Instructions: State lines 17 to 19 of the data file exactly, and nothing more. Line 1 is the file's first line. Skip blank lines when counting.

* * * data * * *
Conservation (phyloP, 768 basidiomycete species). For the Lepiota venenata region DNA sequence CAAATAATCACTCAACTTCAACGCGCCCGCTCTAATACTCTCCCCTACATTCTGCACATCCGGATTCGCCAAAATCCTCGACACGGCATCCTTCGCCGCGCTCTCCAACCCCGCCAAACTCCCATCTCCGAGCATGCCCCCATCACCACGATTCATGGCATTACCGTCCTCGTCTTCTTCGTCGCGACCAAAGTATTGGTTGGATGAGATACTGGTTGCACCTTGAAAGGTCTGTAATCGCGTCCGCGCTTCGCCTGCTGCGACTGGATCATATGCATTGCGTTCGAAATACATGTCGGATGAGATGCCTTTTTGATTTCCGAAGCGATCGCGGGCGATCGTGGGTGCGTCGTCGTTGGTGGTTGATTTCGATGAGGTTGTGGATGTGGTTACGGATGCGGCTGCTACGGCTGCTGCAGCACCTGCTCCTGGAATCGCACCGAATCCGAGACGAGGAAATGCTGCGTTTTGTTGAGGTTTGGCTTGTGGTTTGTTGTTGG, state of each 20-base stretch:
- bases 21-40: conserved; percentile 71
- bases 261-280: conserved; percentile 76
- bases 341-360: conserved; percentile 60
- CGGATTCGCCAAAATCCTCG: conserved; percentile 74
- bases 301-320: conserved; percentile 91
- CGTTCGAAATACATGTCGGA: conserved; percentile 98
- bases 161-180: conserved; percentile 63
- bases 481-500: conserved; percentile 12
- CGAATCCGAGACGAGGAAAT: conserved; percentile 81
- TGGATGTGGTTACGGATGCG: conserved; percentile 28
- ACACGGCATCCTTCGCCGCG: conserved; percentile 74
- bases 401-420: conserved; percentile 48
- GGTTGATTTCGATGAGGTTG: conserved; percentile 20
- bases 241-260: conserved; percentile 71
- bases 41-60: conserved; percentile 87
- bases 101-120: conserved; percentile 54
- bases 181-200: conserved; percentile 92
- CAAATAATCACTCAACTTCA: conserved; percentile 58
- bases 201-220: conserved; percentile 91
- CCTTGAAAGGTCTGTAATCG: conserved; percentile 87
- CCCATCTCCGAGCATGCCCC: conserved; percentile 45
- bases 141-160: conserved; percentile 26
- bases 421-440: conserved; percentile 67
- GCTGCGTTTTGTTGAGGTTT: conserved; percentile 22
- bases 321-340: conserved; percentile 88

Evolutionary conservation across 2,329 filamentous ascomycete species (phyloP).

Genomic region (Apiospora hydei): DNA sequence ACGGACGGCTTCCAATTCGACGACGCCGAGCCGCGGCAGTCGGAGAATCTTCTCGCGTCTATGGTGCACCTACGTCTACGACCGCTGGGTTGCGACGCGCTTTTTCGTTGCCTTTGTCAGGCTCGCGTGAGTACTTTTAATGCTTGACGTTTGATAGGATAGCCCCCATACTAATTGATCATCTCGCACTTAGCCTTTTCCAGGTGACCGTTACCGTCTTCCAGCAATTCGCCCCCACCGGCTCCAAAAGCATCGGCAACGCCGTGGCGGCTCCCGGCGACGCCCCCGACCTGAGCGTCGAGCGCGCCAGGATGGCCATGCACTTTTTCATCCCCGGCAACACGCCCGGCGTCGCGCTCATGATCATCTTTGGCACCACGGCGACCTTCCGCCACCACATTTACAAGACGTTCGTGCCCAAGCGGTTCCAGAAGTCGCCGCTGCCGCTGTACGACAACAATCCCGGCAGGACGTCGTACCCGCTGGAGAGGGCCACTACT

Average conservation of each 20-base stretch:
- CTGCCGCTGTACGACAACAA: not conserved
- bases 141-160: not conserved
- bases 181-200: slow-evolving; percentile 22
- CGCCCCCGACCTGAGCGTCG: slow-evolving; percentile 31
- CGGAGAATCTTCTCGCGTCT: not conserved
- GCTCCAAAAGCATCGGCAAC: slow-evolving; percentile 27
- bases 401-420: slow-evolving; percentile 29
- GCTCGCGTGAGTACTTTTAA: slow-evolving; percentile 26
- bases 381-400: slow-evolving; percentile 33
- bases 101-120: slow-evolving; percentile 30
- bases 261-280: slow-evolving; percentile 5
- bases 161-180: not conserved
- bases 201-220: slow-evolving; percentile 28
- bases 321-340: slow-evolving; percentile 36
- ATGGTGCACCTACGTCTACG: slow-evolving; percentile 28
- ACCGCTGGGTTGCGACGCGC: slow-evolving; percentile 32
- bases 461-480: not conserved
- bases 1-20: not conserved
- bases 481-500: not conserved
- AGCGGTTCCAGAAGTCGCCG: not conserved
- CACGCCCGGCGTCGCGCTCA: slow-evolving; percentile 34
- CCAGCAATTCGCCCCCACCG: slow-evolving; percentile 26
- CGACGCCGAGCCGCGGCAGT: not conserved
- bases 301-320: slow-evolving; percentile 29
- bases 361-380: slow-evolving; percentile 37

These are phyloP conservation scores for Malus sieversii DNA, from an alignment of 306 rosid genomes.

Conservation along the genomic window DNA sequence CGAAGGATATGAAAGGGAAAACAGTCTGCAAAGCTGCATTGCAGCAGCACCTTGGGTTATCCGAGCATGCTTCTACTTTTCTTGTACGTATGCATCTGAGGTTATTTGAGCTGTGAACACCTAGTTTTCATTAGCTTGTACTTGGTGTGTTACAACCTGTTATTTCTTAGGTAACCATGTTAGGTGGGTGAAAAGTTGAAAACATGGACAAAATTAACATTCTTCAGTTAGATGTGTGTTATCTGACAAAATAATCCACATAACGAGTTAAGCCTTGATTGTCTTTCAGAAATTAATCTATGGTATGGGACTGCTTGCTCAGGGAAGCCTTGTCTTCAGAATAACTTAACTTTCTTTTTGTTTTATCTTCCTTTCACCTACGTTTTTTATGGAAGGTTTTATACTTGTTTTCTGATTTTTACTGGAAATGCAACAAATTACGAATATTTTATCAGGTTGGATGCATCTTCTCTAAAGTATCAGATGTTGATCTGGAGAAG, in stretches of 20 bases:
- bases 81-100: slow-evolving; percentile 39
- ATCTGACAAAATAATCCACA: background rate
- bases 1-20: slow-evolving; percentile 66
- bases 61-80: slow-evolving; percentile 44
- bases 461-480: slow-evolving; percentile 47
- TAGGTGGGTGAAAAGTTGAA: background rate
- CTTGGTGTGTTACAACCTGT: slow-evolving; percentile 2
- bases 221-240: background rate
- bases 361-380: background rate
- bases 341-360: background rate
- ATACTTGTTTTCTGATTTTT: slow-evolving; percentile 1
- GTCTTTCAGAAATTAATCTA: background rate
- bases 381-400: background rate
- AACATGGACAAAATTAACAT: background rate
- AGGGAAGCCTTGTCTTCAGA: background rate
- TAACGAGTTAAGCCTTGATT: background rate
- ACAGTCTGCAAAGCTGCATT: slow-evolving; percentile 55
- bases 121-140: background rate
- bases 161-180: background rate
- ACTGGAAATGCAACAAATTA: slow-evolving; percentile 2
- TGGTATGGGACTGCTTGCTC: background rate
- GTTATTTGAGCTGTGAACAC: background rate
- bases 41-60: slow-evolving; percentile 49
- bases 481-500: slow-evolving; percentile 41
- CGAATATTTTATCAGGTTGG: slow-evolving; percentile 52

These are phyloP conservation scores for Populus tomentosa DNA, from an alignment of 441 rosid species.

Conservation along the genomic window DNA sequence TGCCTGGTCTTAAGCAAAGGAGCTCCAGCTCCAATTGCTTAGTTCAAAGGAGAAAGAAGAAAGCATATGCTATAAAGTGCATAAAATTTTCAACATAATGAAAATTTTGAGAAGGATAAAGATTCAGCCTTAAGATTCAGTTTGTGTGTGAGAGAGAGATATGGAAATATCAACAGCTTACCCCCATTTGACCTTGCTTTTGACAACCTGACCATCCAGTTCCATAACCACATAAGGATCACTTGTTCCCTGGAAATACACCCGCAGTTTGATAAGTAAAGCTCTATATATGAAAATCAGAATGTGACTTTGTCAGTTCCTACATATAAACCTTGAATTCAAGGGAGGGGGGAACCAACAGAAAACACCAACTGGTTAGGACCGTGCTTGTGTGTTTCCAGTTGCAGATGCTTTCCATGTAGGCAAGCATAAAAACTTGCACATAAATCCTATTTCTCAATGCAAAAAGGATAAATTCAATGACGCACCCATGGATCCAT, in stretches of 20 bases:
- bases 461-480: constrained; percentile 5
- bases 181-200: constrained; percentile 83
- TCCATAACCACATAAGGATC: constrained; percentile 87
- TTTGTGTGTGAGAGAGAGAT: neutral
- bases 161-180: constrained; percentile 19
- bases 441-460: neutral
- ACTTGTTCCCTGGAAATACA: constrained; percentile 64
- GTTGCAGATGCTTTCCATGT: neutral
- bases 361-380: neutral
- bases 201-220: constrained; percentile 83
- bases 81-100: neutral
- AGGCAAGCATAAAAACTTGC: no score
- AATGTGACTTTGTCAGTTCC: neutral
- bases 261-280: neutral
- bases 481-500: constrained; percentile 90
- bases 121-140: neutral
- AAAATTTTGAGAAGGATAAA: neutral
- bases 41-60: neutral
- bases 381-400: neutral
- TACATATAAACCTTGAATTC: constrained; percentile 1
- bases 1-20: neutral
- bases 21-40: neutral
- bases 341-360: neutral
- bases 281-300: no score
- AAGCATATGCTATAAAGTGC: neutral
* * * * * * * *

- bases 101-120: conserved; percentile 54
- bases 181-200: conserved; percentile 92
- CAAATAATCACTCAACTTCA: conserved; percentile 58